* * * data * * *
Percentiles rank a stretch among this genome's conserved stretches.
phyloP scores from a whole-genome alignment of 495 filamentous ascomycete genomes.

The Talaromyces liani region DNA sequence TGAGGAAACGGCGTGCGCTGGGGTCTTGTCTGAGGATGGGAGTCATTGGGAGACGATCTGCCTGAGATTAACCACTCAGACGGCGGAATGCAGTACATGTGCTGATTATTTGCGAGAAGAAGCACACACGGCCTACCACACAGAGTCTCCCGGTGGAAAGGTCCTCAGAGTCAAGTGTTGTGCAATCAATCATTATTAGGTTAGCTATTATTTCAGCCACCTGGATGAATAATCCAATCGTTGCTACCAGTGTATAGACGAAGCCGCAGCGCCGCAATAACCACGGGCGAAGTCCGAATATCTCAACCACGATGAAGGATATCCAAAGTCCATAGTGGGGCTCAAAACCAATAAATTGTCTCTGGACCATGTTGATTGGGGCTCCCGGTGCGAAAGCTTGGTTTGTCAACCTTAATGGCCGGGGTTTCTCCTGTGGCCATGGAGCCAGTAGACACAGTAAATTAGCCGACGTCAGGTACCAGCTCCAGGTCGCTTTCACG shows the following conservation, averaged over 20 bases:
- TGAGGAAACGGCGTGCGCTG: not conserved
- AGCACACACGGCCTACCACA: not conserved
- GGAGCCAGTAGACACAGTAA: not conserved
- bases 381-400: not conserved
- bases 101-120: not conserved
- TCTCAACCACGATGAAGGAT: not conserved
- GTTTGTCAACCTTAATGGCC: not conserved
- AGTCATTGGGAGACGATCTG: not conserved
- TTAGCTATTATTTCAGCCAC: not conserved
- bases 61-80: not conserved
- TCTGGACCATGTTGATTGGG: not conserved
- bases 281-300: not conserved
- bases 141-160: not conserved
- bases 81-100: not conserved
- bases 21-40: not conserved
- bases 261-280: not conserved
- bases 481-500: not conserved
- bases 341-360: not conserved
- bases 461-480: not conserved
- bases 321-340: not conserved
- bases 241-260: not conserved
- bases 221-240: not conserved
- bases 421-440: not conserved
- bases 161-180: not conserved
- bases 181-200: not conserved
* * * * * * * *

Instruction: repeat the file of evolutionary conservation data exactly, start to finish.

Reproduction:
Percentiles rank a stretch among this genome's conserved stretches.
phyloP scores from a whole-genome alignment of 495 filamentous ascomycete genomes.

The Talaromyces liani region DNA sequence TGAGGAAACGGCGTGCGCTGGGGTCTTGTCTGAGGATGGGAGTCATTGGGAGACGATCTGCCTGAGATTAACCACTCAGACGGCGGAATGCAGTACATGTGCTGATTATTTGCGAGAAGAAGCACACACGGCCTACCACACAGAGTCTCCCGGTGGAAAGGTCCTCAGAGTCAAGTGTTGTGCAATCAATCATTATTAGGTTAGCTATTATTTCAGCCACCTGGATGAATAATCCAATCGTTGCTACCAGTGTATAGACGAAGCCGCAGCGCCGCAATAACCACGGGCGAAGTCCGAATATCTCAACCACGATGAAGGATATCCAAAGTCCATAGTGGGGCTCAAAACCAATAAATTGTCTCTGGACCATGTTGATTGGGGCTCCCGGTGCGAAAGCTTGGTTTGTCAACCTTAATGGCCGGGGTTTCTCCTGTGGCCATGGAGCCAGTAGACACAGTAAATTAGCCGACGTCAGGTACCAGCTCCAGGTCGCTTTCACG shows the following conservation, averaged over 20 bases:
- TGAGGAAACGGCGTGCGCTG: not conserved
- AGCACACACGGCCTACCACA: not conserved
- GGAGCCAGTAGACACAGTAA: not conserved
- bases 381-400: not conserved
- bases 101-120: not conserved
- TCTCAACCACGATGAAGGAT: not conserved
- GTTTGTCAACCTTAATGGCC: not conserved
- AGTCATTGGGAGACGATCTG: not conserved
- TTAGCTATTATTTCAGCCAC: not conserved
- bases 61-80: not conserved
- TCTGGACCATGTTGATTGGG: not conserved
- bases 281-300: not conserved
- bases 141-160: not conserved
- bases 81-100: not conserved
- bases 21-40: not conserved
- bases 261-280: not conserved
- bases 481-500: not conserved
- bases 341-360: not conserved
- bases 461-480: not conserved
- bases 321-340: not conserved
- bases 241-260: not conserved
- bases 221-240: not conserved
- bases 421-440: not conserved
- bases 161-180: not conserved
- bases 181-200: not conserved